Well. There's a simple ton of complexity going on in this difficult, famous print by the great Mathias Merian—its like a moving puzzle to me, complicated by the virtually changing size of its pieces. There’s just too much in it that I don’t understand, too much archaeo-religico-alchemical bubbly going on for me to make much deep sense of it all. I do like that it is all coming from the sky, though, which is why I’ve selected it for this continuing series
The engraving, Tabula Smaradina (“Emerald Tablet”) is Merian’s interpretation of the alchemical cosmology, a schemata and representation of the order of things. It appears (first) in Johann Daniel Mylius Tractatus III Seu Basilica Philosophica… (1618) and makes subsequent appearances in other works by the author, as well as in Lukas Jennis’ Musaeum Hermeticum (1625, see below).
Basically, the Emerald Tablet shows the opening of a complex heaven and the delivering of the philosopher’s stone to the earth. It is a magnificent effort and no doubt has a great power to alchemists, and I can understand only a bit and a piece here and there. For example, in the bottom right, we see a couple of people holding a((n) eclipsed?) Moon, standing on the wings of an eagle which protects a double hemispheric representation of the constellations. The figure on the right is a naked woman, who may well represent Luna: her right breast is a star, and from her armpit is a streaming torrent of stars which comes close into contact with shrubs labeled with the astrological signs of the planets. The cluster of grapes in her right hand and the stream that she is straddling must indicate a generation, or a birth, or rebirth, or time, or the universe. Luna is connected via something to the heaven-element which in turn is connected on the left sign of the print to a man holding a sun, who I guess must be Sol. Heaven and Earth, Brother Sun and Sister Moon, and so on. From here it all gets away from me, no that it isn’t gone already.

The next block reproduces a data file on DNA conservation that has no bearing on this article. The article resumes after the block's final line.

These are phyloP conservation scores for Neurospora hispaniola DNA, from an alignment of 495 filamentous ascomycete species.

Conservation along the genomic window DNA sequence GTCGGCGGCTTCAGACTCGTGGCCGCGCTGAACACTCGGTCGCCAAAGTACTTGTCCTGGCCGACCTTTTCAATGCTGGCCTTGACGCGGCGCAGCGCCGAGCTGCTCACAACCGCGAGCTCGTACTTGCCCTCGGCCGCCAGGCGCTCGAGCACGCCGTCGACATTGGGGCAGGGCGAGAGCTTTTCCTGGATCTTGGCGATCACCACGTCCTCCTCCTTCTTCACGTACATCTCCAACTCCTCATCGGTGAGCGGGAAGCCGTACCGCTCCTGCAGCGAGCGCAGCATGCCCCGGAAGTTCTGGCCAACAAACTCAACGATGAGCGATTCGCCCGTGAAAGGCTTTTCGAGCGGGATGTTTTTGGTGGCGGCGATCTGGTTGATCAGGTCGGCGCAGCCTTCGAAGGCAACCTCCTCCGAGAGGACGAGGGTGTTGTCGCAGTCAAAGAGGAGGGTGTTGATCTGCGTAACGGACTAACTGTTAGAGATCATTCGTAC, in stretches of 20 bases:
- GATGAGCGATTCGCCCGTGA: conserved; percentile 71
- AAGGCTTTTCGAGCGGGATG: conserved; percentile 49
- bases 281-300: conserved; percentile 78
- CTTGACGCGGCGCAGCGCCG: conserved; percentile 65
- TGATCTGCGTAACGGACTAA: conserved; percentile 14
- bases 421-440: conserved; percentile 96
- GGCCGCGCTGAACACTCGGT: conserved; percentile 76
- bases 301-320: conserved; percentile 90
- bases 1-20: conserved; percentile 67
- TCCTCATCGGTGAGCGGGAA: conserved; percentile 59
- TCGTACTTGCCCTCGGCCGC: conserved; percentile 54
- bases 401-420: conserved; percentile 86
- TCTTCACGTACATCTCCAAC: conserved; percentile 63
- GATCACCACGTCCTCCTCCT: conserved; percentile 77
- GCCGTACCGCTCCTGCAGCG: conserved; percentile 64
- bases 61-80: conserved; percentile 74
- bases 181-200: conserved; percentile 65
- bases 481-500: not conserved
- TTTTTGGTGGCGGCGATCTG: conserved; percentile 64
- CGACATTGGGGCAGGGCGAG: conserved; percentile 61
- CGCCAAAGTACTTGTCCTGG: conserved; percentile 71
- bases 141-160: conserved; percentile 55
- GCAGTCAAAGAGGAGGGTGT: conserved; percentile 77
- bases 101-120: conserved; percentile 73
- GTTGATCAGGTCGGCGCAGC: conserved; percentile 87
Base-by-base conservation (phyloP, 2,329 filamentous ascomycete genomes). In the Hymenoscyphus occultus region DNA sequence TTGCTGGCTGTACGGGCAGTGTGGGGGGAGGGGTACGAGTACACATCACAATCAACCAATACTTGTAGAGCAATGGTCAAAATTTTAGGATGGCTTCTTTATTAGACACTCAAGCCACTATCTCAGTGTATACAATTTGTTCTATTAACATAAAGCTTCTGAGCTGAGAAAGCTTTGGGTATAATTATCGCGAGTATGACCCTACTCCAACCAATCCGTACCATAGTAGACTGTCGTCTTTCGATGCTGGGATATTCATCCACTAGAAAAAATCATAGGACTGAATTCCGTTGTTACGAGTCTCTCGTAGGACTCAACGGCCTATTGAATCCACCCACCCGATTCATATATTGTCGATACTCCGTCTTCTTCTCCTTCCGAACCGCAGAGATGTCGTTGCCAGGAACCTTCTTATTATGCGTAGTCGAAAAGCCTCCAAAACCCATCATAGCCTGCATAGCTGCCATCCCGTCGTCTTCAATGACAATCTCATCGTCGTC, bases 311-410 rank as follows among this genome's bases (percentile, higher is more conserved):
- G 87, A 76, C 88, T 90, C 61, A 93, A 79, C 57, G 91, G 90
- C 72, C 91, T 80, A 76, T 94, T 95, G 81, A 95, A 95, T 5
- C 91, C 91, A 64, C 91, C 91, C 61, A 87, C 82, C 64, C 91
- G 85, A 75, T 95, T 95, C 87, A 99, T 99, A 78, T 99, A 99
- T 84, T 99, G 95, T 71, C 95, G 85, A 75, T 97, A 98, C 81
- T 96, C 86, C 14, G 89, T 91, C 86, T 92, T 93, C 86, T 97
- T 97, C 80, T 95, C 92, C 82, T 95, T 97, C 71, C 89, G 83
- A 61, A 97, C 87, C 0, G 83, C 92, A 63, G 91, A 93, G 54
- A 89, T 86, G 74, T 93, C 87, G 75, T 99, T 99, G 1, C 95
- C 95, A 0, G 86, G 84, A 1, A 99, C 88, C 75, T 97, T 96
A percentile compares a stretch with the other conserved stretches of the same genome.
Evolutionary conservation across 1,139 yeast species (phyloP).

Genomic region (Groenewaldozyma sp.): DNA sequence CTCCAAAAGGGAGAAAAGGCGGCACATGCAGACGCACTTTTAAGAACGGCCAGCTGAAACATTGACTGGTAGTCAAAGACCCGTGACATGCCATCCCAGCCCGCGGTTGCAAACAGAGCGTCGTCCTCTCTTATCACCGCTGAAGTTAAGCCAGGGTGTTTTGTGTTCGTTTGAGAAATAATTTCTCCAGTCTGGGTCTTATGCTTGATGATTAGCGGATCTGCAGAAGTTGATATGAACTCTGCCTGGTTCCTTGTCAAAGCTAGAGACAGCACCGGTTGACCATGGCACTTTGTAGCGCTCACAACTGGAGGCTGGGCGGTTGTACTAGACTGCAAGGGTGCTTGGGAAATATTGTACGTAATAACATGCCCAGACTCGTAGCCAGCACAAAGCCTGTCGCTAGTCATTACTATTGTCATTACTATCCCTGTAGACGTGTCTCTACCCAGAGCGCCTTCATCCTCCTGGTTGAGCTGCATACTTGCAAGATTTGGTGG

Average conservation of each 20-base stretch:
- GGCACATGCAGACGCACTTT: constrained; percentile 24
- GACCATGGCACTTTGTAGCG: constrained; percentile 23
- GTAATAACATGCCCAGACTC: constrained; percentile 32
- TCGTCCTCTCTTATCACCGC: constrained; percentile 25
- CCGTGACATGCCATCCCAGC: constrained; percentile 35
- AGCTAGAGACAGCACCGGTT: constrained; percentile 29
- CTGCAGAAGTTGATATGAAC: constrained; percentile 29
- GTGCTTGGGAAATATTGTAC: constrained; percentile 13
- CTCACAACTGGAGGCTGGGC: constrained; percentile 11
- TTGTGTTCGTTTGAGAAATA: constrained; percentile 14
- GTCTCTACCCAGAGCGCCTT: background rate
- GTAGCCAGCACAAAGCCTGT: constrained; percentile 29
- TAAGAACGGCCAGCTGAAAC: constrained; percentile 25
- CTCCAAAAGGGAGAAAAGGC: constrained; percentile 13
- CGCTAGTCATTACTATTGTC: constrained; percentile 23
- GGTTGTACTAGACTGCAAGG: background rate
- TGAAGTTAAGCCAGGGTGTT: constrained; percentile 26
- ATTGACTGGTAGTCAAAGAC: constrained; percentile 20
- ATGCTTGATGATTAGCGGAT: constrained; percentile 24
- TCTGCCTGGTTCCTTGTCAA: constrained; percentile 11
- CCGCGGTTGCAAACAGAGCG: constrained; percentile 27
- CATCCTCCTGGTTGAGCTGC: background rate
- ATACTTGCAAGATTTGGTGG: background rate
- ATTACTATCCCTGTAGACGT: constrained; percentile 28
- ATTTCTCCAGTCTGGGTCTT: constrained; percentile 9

Musæum Hermeticum, omnes sopho-spagyricæ artis discipulos fidelissime erudiens, quo pacto summa illa veraque Medicina, qua res omne, qualemcumque defectum patientes, instaurari possunt (quæ alias Benedictus Lapis Sapientum appellatur) inveniri ac haberi queat inveniri ac haberi queat. Continens tractatus chymicos novem præatantissimos, quorum nomina et seriem versa pagella indicabit. In gratiam filiorum doctrinæ, quibus Germanicum Idioma ignotum, in Latinum conversum ac juris publici factum. Jennis
To give you an idea of what such books were about I’ev included the “chapter headings”:
4. Three Treatise of Philalethes
6. Open Entrance to the Closed Palace - Philalethes
7. A Tract of Great Price
8. The Only True Way
9. The Testament of Cremer
10. The Glory of the World
11. The Waterstone of the Wise
12. The Golden Tract concerning the Philosopher's Stone